Main Slide Show
Workplace Safety & Health Company IH consultants are trained to inventory and assess confined spaces of various types and sizes.
Industrial Hygienists may wear Hazmat or other chemical protective clothing when evaluating highly hazardous atmospheres or environments.
An IH consultant uses sound level meters to assess noise levels in industrial environments.
Industrial Hygienists place noise dosimeters on factory employees to monitor employee exposure to noise levels.
Lockout/tagout involves assessing a machine’s operation and identifying all energy sources.
Tagout of electrical switches in a control room warns employees not to start equipment.
An Industrial Hygienist uses an X-Ray Fluorescence (XRF) analyzer to determine lead-based paint concentrations on a facility’s exterior.
We do air sampling for airborne contaminants using sorbent tubes.
Industrial Hygienists use a filter cassette equipped with a cyclone to collect respirable dust samples.
With the wide temperature swings we’ve had here in the Midwest this spring, sometimes it can be hard to believe that summer and the heat-related health and safety concerns it brings is nearly here.
To draw attention to this fact, some states observe a Heat Safety Awareness or Heat Awareness Day each year in the mid- to late spring each year. Being aware of the health and safety risks posed by exposure to heat in the workplace is a year-round concern.
Heat stress related injuries are often the result of the body’s inability to cope with prolonged exposure to extreme heat. It is of particular concern during the hot summer months, particularly for people who work in factories, in construction, or in agriculture. In its materials – fact sheets, posters, quick cards, training guides, and wallet cards – OSHA makes it clear that workers at risk include anyone who is exposed to hot and humid conditions, especially anyone performing heavy work tasks and/or using bulky personal protective equipment. Those at greater risk of heat stress include people 65 years of age or older, those who are overweight, have heart disease or high blood pressure, or who take medications that can be affected by extreme heat.
Prevention of heat stress in employees is as important as any aspect of safety plan design. Employers need to train to workers to understand what heat stress is, how it affects their health and safety, and how it can be prevented. Heat can also indirectly lead to other injuries by causing sweaty palms and dizziness. With summer on our doorstep, now is a good time to review how your workplace safety plans address employee heat exposure through engineering controls and preventive work practices.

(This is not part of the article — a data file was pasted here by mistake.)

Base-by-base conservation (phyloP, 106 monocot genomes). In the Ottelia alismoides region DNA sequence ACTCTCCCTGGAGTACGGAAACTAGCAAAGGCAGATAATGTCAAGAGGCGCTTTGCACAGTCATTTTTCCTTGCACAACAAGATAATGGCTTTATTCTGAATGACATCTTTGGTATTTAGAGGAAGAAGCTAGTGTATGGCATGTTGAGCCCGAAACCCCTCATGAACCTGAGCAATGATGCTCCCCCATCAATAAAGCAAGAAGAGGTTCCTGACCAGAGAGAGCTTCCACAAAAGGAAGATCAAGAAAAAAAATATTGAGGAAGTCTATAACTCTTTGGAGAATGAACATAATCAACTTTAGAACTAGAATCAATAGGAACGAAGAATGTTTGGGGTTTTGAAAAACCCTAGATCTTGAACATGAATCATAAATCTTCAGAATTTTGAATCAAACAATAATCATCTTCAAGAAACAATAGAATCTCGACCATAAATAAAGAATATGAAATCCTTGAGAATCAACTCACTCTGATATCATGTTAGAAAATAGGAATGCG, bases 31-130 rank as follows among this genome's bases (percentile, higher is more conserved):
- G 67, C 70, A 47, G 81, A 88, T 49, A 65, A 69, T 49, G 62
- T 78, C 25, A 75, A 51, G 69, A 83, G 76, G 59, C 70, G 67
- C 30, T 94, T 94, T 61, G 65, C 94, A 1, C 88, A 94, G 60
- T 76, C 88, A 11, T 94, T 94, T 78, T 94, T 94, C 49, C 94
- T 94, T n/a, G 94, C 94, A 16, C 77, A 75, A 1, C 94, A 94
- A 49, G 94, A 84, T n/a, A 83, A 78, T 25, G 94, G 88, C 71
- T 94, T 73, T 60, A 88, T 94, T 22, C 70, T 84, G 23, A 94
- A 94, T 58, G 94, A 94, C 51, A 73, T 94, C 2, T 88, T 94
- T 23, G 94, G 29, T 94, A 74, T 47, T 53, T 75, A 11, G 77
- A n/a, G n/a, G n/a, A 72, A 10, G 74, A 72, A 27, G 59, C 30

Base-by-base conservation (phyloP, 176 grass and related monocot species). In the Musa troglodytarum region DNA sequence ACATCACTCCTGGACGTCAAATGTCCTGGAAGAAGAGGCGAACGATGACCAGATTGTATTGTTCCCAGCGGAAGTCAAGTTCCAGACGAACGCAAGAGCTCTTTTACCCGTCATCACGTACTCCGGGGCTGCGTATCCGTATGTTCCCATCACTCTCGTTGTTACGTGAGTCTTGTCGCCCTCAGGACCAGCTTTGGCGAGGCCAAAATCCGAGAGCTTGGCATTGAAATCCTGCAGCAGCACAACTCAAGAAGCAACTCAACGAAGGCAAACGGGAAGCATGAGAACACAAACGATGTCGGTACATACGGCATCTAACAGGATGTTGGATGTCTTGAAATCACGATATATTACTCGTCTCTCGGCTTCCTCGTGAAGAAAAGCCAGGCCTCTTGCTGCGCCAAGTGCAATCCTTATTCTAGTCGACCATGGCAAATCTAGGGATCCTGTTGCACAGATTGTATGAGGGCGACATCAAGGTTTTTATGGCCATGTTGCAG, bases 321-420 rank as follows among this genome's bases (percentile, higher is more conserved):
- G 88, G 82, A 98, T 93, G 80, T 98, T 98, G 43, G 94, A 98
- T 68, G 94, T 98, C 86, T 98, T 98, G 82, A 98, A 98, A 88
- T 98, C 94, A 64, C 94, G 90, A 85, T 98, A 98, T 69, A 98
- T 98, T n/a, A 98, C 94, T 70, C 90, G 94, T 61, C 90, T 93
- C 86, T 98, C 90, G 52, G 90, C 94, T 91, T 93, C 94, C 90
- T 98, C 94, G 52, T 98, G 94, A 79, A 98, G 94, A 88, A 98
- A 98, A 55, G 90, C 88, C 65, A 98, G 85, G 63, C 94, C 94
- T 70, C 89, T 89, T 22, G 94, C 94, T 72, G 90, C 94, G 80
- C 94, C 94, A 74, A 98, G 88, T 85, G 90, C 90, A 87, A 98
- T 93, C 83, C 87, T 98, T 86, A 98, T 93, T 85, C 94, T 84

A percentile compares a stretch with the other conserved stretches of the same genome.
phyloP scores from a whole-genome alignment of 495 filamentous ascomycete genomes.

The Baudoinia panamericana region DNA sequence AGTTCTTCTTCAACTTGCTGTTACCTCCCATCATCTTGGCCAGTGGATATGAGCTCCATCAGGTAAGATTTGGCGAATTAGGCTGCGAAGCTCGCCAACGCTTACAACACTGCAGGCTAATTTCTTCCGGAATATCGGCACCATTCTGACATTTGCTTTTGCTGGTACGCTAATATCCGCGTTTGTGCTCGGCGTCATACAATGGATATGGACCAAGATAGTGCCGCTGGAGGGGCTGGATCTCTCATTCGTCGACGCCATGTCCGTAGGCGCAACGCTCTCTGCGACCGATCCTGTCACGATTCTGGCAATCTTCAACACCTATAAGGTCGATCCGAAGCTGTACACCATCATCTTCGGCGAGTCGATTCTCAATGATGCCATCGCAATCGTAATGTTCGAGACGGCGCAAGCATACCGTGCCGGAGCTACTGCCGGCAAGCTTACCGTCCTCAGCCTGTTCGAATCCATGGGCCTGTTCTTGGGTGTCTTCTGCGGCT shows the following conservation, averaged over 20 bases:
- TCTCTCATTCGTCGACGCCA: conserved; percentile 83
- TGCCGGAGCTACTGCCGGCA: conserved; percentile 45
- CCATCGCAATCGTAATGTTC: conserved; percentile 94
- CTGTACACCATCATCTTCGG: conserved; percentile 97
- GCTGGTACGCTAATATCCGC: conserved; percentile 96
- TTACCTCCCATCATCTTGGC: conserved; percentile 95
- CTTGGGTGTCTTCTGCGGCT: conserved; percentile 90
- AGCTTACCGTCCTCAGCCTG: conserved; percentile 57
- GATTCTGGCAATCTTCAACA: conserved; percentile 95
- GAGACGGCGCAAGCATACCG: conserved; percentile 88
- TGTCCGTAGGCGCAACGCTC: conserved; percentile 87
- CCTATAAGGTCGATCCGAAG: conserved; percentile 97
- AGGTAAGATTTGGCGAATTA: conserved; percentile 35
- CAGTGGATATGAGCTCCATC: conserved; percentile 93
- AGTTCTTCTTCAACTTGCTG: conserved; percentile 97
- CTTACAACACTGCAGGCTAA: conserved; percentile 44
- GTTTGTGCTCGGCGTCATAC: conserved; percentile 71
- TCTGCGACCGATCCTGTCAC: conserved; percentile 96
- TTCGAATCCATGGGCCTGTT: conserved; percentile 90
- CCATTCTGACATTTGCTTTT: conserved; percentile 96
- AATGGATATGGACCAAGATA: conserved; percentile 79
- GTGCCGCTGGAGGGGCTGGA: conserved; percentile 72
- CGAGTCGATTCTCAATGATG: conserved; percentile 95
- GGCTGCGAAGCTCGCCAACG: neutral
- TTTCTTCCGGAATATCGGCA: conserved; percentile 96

OSHA makes it clear that employers are responsible for providing workplaces that are safe from excessive heat. That can also include furnishing workers with water, rest and shade, as well as education about the symptoms of heat-related illnesses and their prevention. For example, being able to “take the heat” is a gradual process, and some workers might be at greater risk than others if they have not yet built up a tolerance to hot conditions. For those reasons, OSHA recommends allowing more frequent breaks for new workers or workers who have been away from the job for a week or more in order to acclimatize to conditions.
For its part, the agency is continuing its nationwide campaign to raise awareness and educate employers and workers on the hazards of working in the heat, along with steps to take in preventing heat-related illnesses and death. The message contained in the campaign’s slogan “Water, Rest, Shade” has already reached nearly 11 million people since it began in 2011, according to OSHA.
Worksite training and plans should also address the steps to take both to prevent heat illness and what to do in an emergency. Prompt, proper action really can save lives.
OSHA's main safety points for people who work in hot environments are:
•Drink water every 15 minutes, even if you're not thirsty.
•Rest in the shade to cool down.
•Wear a hat and light-colored clothing.
•Learn the signs of heat illness and what to do in an emergency.
•Keep an eye on fellow workers.
OSHA maintains a dedicated webpage, https://www.osha.gov/SLTC/heatillness/heat_index/heat_app.html, that includes a heat safety tool app, a training guide and lesson plan, and other resources all aimed at keeping worker health and safety risks low when the mercury starts to head skyward.